Let triangle ABC be an acute angle triangle. The circumcircle of triangle ABC is drawn.
Let X, Y, Z be the midpoints of the minor arcs of AB, BC, CA respectively.
Prove that the area of hexagon AXBYCZ is at least twice the area of triangle ABC.
Is this also true when X, Y, Z are any points on the minor arcs, without being the midpoints?
I thought this was going to be easy. It isn't turning out that way.
We can make the circumcircle have radius 1. Call the angles of the triangle A, B, 180AB. The circumcenter, O, then has 3 radii to the corners of the triangle which is split into 3 smaller isosceles triangles.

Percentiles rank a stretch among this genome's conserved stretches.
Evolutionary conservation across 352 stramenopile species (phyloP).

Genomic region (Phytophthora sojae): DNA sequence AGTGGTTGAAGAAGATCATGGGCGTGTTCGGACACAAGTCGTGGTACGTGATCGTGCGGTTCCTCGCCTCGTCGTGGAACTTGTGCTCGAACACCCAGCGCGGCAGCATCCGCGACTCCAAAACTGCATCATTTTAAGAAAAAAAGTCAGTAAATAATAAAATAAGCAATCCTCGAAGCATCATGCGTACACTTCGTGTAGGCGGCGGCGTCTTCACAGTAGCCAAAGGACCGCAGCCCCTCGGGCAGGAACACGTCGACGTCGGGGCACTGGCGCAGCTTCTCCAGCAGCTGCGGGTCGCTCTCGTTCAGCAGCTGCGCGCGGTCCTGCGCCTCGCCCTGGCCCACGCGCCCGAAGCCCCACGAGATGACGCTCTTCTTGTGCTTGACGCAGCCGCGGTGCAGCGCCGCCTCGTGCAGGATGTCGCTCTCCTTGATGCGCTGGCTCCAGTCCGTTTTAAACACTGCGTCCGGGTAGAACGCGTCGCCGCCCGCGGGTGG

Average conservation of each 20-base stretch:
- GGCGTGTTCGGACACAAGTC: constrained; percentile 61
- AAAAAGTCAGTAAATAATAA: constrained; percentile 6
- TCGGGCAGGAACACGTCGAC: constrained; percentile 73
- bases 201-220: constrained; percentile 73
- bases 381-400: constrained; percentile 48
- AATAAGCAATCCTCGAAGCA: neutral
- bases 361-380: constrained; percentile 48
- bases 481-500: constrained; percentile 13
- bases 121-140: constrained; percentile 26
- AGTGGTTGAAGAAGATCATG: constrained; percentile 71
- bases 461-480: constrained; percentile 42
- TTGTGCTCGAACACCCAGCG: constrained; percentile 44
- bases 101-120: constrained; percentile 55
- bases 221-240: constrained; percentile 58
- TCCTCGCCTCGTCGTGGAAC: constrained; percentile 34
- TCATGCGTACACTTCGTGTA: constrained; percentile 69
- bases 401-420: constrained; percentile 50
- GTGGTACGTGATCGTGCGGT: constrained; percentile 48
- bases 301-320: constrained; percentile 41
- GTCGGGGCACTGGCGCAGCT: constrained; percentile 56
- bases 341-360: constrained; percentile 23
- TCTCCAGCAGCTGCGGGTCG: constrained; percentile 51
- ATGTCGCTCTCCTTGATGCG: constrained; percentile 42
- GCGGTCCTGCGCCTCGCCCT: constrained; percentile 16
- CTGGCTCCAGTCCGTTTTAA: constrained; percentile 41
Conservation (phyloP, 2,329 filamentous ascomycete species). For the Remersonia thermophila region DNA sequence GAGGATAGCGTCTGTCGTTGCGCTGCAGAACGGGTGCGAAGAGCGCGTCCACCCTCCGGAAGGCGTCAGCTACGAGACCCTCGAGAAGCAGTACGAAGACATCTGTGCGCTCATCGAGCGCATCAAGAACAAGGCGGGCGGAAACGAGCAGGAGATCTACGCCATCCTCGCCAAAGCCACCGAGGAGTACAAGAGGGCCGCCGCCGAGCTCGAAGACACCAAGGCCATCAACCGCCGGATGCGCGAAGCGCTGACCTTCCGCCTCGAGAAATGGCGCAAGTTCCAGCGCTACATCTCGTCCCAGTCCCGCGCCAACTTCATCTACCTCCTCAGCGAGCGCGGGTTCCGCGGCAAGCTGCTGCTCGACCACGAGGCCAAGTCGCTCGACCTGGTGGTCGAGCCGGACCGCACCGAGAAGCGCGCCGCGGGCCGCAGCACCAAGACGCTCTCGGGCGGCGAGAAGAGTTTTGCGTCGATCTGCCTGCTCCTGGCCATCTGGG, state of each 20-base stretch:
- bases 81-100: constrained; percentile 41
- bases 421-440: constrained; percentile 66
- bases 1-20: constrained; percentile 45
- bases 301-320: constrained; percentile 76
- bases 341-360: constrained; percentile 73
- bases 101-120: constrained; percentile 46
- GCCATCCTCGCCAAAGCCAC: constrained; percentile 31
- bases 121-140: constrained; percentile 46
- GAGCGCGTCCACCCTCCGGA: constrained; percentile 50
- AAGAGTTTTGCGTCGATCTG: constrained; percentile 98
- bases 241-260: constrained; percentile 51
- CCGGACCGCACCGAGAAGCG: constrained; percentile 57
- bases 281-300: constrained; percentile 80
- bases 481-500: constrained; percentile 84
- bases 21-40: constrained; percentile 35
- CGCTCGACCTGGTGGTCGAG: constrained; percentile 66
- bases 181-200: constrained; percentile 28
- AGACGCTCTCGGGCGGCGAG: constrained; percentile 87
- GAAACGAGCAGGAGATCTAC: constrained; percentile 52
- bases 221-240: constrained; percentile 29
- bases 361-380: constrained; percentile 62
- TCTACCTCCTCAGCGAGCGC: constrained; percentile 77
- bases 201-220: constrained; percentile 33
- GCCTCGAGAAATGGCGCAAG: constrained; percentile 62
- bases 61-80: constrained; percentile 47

The total area of triangle ABC is then
.5(sin(2A)+sin(2B)sin(3602A2B)
which after many identities simplifies to
2sin(A)sin(B)sin(A+B)
The hexagon is similarly split into 6 isosceles triangles (3 congruent pairs.) The total area of the hexagon simplifies to
sin(A) + sin(B) + sin(A+B)
What we are to prove then is
4sin(A)sin(B)sin(A+B) < sin(A) + sin(B) + sin(A+B)for A<90, B<90, A+B>90
Graphical evidence seems to indicate this is true. Proving it is eluding me.

The second question is a simple no. By choosing X, Y and Z very close to the corners of the triangle we can make the hexagon have an area only very slightly bigger than the triangle.

Posted by Jer
on 20130409 15:29:03